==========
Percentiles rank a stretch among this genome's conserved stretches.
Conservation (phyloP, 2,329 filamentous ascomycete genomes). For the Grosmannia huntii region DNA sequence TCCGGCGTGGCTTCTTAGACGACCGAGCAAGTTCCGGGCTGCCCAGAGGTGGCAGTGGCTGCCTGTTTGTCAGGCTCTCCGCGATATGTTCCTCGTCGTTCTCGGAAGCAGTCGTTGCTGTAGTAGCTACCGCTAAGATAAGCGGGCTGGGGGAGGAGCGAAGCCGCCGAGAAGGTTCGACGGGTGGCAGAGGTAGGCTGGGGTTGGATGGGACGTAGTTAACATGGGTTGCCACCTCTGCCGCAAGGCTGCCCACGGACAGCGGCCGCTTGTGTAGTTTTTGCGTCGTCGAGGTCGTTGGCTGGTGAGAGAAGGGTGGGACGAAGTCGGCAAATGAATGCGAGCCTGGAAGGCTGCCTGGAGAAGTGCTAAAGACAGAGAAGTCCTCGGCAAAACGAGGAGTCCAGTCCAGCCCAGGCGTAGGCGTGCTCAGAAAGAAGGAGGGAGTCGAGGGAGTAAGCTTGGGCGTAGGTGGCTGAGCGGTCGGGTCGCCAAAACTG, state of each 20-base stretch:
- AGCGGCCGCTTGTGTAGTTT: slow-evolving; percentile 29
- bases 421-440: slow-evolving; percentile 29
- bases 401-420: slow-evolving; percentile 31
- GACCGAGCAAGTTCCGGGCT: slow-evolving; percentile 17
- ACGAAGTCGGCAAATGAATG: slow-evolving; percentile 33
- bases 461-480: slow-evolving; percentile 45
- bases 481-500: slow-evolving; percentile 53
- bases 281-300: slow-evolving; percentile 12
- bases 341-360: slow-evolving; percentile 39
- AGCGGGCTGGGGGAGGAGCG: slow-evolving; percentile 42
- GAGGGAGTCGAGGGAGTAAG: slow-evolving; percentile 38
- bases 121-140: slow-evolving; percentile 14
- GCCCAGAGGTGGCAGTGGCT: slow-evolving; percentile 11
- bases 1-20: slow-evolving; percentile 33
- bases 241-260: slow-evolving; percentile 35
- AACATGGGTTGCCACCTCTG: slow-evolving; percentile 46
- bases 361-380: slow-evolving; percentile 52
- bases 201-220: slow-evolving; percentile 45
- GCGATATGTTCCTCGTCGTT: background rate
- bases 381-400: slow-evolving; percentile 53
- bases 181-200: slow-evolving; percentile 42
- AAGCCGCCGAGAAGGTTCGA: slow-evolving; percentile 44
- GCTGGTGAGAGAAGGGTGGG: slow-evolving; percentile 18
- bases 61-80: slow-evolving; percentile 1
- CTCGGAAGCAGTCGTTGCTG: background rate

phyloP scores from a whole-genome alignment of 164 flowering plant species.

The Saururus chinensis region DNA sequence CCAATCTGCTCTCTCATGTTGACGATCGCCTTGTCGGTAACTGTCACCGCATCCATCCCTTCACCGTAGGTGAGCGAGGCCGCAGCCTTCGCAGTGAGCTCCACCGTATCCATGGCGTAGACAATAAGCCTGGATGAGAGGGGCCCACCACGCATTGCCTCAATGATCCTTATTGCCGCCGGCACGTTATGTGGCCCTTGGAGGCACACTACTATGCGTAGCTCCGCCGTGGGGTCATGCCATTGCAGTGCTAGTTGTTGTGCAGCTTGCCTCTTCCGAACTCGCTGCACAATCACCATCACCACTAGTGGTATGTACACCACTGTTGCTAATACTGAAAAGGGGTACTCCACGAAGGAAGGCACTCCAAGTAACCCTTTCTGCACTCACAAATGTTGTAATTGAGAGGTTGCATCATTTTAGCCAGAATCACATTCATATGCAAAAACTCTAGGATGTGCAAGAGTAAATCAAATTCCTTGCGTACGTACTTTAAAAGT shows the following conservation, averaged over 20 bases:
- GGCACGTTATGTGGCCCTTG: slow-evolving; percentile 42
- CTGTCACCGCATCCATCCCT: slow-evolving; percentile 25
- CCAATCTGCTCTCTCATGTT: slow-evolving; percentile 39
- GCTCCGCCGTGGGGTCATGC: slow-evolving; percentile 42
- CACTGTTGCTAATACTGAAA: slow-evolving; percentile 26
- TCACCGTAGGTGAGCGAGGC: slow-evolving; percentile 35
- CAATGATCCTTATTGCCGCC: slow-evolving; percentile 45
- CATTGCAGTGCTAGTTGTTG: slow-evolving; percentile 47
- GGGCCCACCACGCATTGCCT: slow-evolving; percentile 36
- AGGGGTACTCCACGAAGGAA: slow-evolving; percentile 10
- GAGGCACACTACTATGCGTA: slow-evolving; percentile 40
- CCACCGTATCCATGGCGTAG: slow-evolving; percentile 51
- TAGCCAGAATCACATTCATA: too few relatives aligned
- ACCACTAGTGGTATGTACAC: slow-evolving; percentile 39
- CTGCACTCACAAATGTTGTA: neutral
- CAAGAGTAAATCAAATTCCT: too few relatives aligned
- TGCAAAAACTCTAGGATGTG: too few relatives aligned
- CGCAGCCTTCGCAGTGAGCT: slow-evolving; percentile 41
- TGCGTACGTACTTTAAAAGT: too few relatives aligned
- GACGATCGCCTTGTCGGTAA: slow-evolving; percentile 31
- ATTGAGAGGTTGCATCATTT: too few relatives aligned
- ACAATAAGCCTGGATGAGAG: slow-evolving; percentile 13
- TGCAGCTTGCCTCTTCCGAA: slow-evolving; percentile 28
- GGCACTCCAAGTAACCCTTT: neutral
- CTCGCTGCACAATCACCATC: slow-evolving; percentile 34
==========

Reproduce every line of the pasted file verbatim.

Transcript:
Percentiles rank a stretch among this genome's conserved stretches.
Conservation (phyloP, 2,329 filamentous ascomycete genomes). For the Grosmannia huntii region DNA sequence TCCGGCGTGGCTTCTTAGACGACCGAGCAAGTTCCGGGCTGCCCAGAGGTGGCAGTGGCTGCCTGTTTGTCAGGCTCTCCGCGATATGTTCCTCGTCGTTCTCGGAAGCAGTCGTTGCTGTAGTAGCTACCGCTAAGATAAGCGGGCTGGGGGAGGAGCGAAGCCGCCGAGAAGGTTCGACGGGTGGCAGAGGTAGGCTGGGGTTGGATGGGACGTAGTTAACATGGGTTGCCACCTCTGCCGCAAGGCTGCCCACGGACAGCGGCCGCTTGTGTAGTTTTTGCGTCGTCGAGGTCGTTGGCTGGTGAGAGAAGGGTGGGACGAAGTCGGCAAATGAATGCGAGCCTGGAAGGCTGCCTGGAGAAGTGCTAAAGACAGAGAAGTCCTCGGCAAAACGAGGAGTCCAGTCCAGCCCAGGCGTAGGCGTGCTCAGAAAGAAGGAGGGAGTCGAGGGAGTAAGCTTGGGCGTAGGTGGCTGAGCGGTCGGGTCGCCAAAACTG, state of each 20-base stretch:
- AGCGGCCGCTTGTGTAGTTT: slow-evolving; percentile 29
- bases 421-440: slow-evolving; percentile 29
- bases 401-420: slow-evolving; percentile 31
- GACCGAGCAAGTTCCGGGCT: slow-evolving; percentile 17
- ACGAAGTCGGCAAATGAATG: slow-evolving; percentile 33
- bases 461-480: slow-evolving; percentile 45
- bases 481-500: slow-evolving; percentile 53
- bases 281-300: slow-evolving; percentile 12
- bases 341-360: slow-evolving; percentile 39
- AGCGGGCTGGGGGAGGAGCG: slow-evolving; percentile 42
- GAGGGAGTCGAGGGAGTAAG: slow-evolving; percentile 38
- bases 121-140: slow-evolving; percentile 14
- GCCCAGAGGTGGCAGTGGCT: slow-evolving; percentile 11
- bases 1-20: slow-evolving; percentile 33
- bases 241-260: slow-evolving; percentile 35
- AACATGGGTTGCCACCTCTG: slow-evolving; percentile 46
- bases 361-380: slow-evolving; percentile 52
- bases 201-220: slow-evolving; percentile 45
- GCGATATGTTCCTCGTCGTT: background rate
- bases 381-400: slow-evolving; percentile 53
- bases 181-200: slow-evolving; percentile 42
- AAGCCGCCGAGAAGGTTCGA: slow-evolving; percentile 44
- GCTGGTGAGAGAAGGGTGGG: slow-evolving; percentile 18
- bases 61-80: slow-evolving; percentile 1
- CTCGGAAGCAGTCGTTGCTG: background rate

phyloP scores from a whole-genome alignment of 164 flowering plant species.

The Saururus chinensis region DNA sequence CCAATCTGCTCTCTCATGTTGACGATCGCCTTGTCGGTAACTGTCACCGCATCCATCCCTTCACCGTAGGTGAGCGAGGCCGCAGCCTTCGCAGTGAGCTCCACCGTATCCATGGCGTAGACAATAAGCCTGGATGAGAGGGGCCCACCACGCATTGCCTCAATGATCCTTATTGCCGCCGGCACGTTATGTGGCCCTTGGAGGCACACTACTATGCGTAGCTCCGCCGTGGGGTCATGCCATTGCAGTGCTAGTTGTTGTGCAGCTTGCCTCTTCCGAACTCGCTGCACAATCACCATCACCACTAGTGGTATGTACACCACTGTTGCTAATACTGAAAAGGGGTACTCCACGAAGGAAGGCACTCCAAGTAACCCTTTCTGCACTCACAAATGTTGTAATTGAGAGGTTGCATCATTTTAGCCAGAATCACATTCATATGCAAAAACTCTAGGATGTGCAAGAGTAAATCAAATTCCTTGCGTACGTACTTTAAAAGT shows the following conservation, averaged over 20 bases:
- GGCACGTTATGTGGCCCTTG: slow-evolving; percentile 42
- CTGTCACCGCATCCATCCCT: slow-evolving; percentile 25
- CCAATCTGCTCTCTCATGTT: slow-evolving; percentile 39
- GCTCCGCCGTGGGGTCATGC: slow-evolving; percentile 42
- CACTGTTGCTAATACTGAAA: slow-evolving; percentile 26
- TCACCGTAGGTGAGCGAGGC: slow-evolving; percentile 35
- CAATGATCCTTATTGCCGCC: slow-evolving; percentile 45
- CATTGCAGTGCTAGTTGTTG: slow-evolving; percentile 47
- GGGCCCACCACGCATTGCCT: slow-evolving; percentile 36
- AGGGGTACTCCACGAAGGAA: slow-evolving; percentile 10
- GAGGCACACTACTATGCGTA: slow-evolving; percentile 40
- CCACCGTATCCATGGCGTAG: slow-evolving; percentile 51
- TAGCCAGAATCACATTCATA: too few relatives aligned
- ACCACTAGTGGTATGTACAC: slow-evolving; percentile 39
- CTGCACTCACAAATGTTGTA: neutral
- CAAGAGTAAATCAAATTCCT: too few relatives aligned
- TGCAAAAACTCTAGGATGTG: too few relatives aligned
- CGCAGCCTTCGCAGTGAGCT: slow-evolving; percentile 41
- TGCGTACGTACTTTAAAAGT: too few relatives aligned
- GACGATCGCCTTGTCGGTAA: slow-evolving; percentile 31
- ATTGAGAGGTTGCATCATTT: too few relatives aligned
- ACAATAAGCCTGGATGAGAG: slow-evolving; percentile 13
- TGCAGCTTGCCTCTTCCGAA: slow-evolving; percentile 28
- GGCACTCCAAGTAACCCTTT: neutral
- CTCGCTGCACAATCACCATC: slow-evolving; percentile 34